The Reemergence of congress: Congress is leading institution in antebellum years (hence no-name presidents). Very partisan. Lincoln really expanded Article II's implied/inherent powers.


Powers of the President

President can:

Presidents have used "faithfully executed" to do a great deal: Cleveland breaking labor strikes, Eisenhower and federal troops/ forced integration in little rock

Greatest source of power: public opinion


Ways to structure the White House

Power is wielded by those who are close

West wing assistants: hired and fired by president at will (no confirmation) -- essentially workers. Currently about 500

Types of structures:

Pyramid structure (Eisenhower, Nixon, Reagan, Bush) : most assistance report through staff hierarchy

Orderly flow of info


Does so at risk of misinforming or illinforming president

Circular structure (Carter) : all report directly to president

Great deal of info at the price of confusion

Ad hoc structure (Clinton) : task forces, committees, and informal groups deal directly with president

Greatest flexibility at the risk of isolating president from people who actually do the implementation

Presidents frequently mix methods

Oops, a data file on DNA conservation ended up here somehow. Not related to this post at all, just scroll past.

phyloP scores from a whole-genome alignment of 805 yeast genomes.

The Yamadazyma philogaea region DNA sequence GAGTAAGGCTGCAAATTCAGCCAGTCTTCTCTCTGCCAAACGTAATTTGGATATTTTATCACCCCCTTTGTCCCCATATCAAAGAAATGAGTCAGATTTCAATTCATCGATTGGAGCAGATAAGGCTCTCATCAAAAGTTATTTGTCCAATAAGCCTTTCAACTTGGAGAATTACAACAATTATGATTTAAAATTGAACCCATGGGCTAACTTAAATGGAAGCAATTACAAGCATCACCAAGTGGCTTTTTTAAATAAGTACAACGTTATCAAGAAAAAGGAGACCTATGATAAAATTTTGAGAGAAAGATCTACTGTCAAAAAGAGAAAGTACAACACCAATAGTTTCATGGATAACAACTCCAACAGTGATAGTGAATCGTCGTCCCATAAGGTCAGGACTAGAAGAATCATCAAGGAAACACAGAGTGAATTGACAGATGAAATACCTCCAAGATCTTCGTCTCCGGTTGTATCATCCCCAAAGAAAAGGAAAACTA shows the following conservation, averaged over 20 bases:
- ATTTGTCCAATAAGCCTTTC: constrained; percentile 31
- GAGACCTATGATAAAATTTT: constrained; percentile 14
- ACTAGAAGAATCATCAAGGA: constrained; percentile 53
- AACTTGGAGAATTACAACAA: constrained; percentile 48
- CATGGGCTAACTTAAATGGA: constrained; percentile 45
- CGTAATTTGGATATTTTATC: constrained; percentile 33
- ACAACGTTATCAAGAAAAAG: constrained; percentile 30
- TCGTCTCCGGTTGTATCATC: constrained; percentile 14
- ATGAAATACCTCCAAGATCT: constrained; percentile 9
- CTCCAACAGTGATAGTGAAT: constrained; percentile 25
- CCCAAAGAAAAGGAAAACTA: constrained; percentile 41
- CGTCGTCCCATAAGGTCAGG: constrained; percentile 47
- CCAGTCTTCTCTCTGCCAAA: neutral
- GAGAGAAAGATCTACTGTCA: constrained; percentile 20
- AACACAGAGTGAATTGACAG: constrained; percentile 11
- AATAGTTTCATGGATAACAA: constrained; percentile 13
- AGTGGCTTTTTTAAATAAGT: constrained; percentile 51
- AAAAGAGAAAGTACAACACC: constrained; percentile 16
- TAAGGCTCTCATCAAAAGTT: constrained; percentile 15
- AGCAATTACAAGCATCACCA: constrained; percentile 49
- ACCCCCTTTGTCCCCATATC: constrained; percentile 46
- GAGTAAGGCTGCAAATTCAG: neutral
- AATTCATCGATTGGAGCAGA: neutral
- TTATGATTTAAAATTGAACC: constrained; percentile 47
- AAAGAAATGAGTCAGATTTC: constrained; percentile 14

Executive offices of the president:

Report directly to the president but are not located in the White House itself

Appointments must be confirmed by senate

OMB is most important

The Cabinet

Heads of federal departments.

Approved by senate; president has limited power over them.

He can't really control who they employ

Members are heads of vast organizations that they seek to control

Departments: State, Treasury, Defense, Justice, Interior, Agriculture, Commerce, Labor, Health and Human Services, Housing and Urban Development, Transportation, Energy, Education, Veterans affairs


Who gets appointed

A president is fortunate if most cabinet members agree with him on policy

People usually have prior federal experience

Many are "in-and-outers" -- alternate between federal service and private

Presidents as of late have been placing people known for their expertise -- look at number of Ph. D.'s

Presidential Influences

Audience: persons that need to be persuaded or supported

The three audiences

Washington DC audience of fellow politicians and leaders

Party office holders and activists outside Washington

The Public -- everybody else

Legislative influence

The object is to convert personal popularity into legislative support for proposals

President's popularity doesn't really help congressmen that much

Politicians tend to rise and fall together

Factors in popularity



Veto power and privilege